Dirty, dust-covered filters cause decreased airflow. They make furnaces work harder to push air into and through your ducting. It stands to reason then that removing the obstruction by simply taking your filter out would improve airflow rather than impede it.

Consider the last time you performed an air filter change. Even when homeowners are diligent about changing their filters out, these units are coated in layers upon layers of dark-gray grime. These lint-like accumulations are often riddled with pet hair, carpet fibers, and more. Without a filter, all of this matter will travel through your heating equipment and your HVAC ductwork. Although it won’t get caught on the filter, it will collect on every other surface throughout the system. Eventually, your furnace will again have a hard time forcing air through this accumulated debris, and problems with low airflow and overheating will still occur.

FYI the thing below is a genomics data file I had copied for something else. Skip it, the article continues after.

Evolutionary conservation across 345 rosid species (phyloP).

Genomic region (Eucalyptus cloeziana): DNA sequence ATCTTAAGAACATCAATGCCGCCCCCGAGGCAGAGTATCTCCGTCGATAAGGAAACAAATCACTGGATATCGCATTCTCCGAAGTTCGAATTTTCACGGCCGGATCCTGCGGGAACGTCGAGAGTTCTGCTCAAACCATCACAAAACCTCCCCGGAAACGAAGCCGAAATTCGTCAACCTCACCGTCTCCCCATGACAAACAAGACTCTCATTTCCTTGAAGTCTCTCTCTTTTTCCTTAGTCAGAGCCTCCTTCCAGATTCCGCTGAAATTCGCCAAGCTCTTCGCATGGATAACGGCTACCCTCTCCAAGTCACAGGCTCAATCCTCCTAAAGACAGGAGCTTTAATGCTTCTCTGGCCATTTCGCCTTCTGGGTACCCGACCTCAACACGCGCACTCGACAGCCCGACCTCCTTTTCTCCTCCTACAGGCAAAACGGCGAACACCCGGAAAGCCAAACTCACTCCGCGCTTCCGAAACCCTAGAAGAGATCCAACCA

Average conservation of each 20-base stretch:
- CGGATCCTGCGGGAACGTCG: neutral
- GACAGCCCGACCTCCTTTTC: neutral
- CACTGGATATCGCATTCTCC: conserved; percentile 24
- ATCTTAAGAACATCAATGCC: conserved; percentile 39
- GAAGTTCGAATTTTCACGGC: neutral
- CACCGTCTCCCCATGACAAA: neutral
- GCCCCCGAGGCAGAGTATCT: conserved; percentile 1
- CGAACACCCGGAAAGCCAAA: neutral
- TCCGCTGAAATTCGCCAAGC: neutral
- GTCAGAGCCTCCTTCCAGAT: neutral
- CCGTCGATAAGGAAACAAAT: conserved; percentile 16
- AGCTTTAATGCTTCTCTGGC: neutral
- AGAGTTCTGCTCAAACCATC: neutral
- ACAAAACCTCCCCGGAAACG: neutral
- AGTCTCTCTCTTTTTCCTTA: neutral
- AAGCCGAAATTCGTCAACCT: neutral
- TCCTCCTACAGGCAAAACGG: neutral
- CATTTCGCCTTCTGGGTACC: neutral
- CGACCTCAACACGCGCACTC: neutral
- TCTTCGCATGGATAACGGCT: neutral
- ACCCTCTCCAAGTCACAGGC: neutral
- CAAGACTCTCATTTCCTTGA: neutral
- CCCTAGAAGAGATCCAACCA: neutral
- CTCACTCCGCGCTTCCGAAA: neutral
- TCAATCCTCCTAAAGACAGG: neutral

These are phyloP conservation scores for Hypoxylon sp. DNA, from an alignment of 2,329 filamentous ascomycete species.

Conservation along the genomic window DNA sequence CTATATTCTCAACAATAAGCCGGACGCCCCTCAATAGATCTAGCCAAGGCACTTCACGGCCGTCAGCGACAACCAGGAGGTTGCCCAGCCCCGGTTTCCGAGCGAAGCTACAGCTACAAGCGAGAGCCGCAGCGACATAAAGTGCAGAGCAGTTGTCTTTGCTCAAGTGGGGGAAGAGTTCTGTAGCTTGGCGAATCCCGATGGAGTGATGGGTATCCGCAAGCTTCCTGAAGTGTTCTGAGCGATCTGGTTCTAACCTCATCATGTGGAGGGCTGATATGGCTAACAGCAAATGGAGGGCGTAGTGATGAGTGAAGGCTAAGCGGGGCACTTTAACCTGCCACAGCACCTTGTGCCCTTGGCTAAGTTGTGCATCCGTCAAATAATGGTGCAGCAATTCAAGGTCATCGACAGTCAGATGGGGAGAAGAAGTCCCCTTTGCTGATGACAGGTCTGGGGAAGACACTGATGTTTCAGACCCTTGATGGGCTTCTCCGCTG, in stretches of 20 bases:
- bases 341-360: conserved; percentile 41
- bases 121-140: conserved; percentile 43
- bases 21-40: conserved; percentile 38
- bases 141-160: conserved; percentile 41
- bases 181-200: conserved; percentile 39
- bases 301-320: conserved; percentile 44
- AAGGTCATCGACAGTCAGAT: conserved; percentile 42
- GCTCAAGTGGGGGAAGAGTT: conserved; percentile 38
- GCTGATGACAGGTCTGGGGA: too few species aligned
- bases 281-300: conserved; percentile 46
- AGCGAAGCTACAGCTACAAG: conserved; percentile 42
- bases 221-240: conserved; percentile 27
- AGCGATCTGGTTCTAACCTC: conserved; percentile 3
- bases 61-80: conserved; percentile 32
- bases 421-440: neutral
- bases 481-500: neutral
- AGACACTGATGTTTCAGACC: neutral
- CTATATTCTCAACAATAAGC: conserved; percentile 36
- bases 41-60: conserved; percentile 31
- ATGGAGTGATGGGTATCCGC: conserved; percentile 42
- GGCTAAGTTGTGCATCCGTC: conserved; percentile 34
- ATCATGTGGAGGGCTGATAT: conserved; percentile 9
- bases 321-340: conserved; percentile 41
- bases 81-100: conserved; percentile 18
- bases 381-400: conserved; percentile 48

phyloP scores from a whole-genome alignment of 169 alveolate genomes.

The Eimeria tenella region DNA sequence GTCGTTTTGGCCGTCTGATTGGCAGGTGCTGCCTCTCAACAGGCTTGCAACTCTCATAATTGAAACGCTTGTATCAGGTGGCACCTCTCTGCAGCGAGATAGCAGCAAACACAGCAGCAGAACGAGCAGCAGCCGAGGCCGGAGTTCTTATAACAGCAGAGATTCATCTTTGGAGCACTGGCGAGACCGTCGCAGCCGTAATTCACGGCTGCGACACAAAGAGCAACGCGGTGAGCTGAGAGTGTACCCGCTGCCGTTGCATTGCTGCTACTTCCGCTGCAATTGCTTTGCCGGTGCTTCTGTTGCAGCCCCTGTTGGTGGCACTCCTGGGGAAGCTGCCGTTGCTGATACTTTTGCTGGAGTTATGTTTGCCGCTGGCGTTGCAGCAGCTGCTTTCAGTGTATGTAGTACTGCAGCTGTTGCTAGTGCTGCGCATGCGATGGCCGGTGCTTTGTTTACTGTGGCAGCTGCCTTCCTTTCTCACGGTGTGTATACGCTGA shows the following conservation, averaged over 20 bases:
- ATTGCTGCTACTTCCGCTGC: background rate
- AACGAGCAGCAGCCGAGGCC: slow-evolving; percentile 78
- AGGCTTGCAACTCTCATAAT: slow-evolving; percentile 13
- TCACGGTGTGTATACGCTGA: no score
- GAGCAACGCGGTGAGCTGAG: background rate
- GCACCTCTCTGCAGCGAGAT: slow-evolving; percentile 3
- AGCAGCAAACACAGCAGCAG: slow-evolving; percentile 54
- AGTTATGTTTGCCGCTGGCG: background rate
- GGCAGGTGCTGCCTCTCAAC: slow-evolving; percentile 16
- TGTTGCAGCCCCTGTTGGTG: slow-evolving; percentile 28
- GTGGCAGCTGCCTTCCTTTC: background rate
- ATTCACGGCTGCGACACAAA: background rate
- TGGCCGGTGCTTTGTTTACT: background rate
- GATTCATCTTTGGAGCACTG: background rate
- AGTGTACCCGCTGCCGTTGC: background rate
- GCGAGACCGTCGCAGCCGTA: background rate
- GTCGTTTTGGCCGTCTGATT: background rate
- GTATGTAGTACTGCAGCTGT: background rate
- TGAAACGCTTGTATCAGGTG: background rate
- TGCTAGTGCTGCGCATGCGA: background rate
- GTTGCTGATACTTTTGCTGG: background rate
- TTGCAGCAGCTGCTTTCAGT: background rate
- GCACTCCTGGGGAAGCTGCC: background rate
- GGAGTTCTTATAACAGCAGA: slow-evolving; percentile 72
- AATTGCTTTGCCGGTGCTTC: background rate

When airflow decreases, furnaces can run for a long time without having a noticeable impact on indoor temperatures. They may short-cycle as they rapidly overheat and then turn themselves off to cool back down. If you run your furnace without a filter for too long, its motor could burn out.


There are several reasons why people run their furnaces without air filters. In rare instances, disposable furnace filters are too dirty to continue using. These filters aren’t made to be cleaned, and replacements are sometimes difficult to find. However, once a clogged furnace filter is taken out, the heating system should be shut down entirely. It shouldn’t be turned back on until a new filter has been put in.